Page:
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10 Signs You Were Born and Raised in Virginia

Virginia Student Work
by Lucas Suarez Jan 6, 2015
1. You’re used to everyone pronouncing each town name differently.

Norfolk, Suffolk, Staunton, Roanoke, Fauquier — the list goes on. Virginia has a unique regional pronunciation of every town in the state. The way people refer to a town can determine if one is from the area or not. Usually we take a wild guess and hope we come close to it. Using too many or too little syllables will cause us to laugh, but you will at least get to hear us pronounce the town you’ve muddled correctly.

2. You’re either from NOVA (Northern VA), or RVA (Richmond, VA).

If you wear high black Nike socks with sandals, hang out at the Potomac Mills Mall, and have the bass turned all the way in your 1999 Honda Civic, you’re immediately deemed a “NOVA Kid.” If you wear thick black-rimmed glasses, praise people with beards, claim to be a coffee connoisseur, and spend your summer days laying on the rocks at Belle Isle or hang out at Carytown, you’re definitely from RVA.

3. You stand by the Washington Redskins.

We love them one week and hate them the next. Mondays get much worse after a victory for non-fans, because we act as if they had just won the Super Bowl and landed on the moon in the same day. It doesn’t even matter that they represent Washington DC, play in Fedex Field in Landover, Maryland, located 20 minutes from where the Baltimore Ravens play — no matter how terrible the owners, coaches, and players perform, Redskins fans will stick with their team regardless of any controversy.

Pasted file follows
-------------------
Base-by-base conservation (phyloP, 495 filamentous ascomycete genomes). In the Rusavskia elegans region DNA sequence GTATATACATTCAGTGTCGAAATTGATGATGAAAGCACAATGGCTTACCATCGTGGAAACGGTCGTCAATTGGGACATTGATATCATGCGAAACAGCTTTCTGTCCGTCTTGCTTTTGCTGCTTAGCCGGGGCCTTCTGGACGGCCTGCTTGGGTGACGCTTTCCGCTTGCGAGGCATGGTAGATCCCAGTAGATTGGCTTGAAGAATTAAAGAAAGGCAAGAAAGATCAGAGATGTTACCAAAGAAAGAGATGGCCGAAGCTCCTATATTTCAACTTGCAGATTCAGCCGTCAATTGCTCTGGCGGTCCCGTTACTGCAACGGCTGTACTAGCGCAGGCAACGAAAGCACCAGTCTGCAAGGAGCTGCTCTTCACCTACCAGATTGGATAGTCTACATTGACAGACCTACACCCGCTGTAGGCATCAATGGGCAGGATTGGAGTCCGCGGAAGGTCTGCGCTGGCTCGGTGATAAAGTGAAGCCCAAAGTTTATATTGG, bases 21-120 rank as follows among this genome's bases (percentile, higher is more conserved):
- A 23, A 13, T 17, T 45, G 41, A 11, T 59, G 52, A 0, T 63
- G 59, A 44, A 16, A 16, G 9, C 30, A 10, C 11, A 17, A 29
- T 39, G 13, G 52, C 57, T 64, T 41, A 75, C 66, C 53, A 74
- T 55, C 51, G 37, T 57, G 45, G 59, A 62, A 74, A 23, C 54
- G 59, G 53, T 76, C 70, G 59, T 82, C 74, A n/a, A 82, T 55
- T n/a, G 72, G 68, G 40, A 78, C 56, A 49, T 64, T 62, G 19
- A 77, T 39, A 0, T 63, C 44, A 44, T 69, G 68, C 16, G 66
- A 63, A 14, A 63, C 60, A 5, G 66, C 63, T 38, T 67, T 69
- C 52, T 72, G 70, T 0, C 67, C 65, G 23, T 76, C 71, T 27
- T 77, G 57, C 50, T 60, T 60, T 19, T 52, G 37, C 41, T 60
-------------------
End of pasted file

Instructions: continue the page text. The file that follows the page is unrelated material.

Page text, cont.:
4. SOL meant more than “shit out of luck.”

The SOLs (Standards of Learning) was the only test in which you could fail, but still pass. From elementary to high school, the SOLs were an entire day dedicated to taking a series of tests on math, science, history, and English. It was a review of the material we learned a year prior, but the students were never actually graded on them. So all of the pressure was actually a complete sham for kids; SOLs were used as a way for school administrators and teachers to evaluate teachers.

5. You still have no idea what a “hokie” is.

The chant is most notably used during home football games, to rally the stadium between quarters. Sometimes, the yell comes in after the team rushes in to the stadium after Metallica’s “Enter Sandman” plays and the entire arena jumps up and down. I think only the students of Virginia Tech will know what a “hokie” actually is.

The story goes that in 1896, senior O.M. Stull won first prize in a contest for his “hokie” yell. Stull explained the word was merely the product of his imagination, and was used only as an attention-grabber for his yell. The name stuck.

6. You actually had an active interest in history class.

Nothing got us more excited to be out of school than going to the actual places were it all took place. One year, you’re taking a trip to a president’s mansion, like Mount Vernon or Monticello. The next, you’re going to the Jamestown settlement and Colonial Williamsburg, where people dress up in period costumes and say funny things like “codswallop” and “tithee.” In high school, we watched Civil War reenactments on their actual battlefields such as Fredericksburg and Manassas. Virginia history was something we were actually interested in, because so much history surrounded us.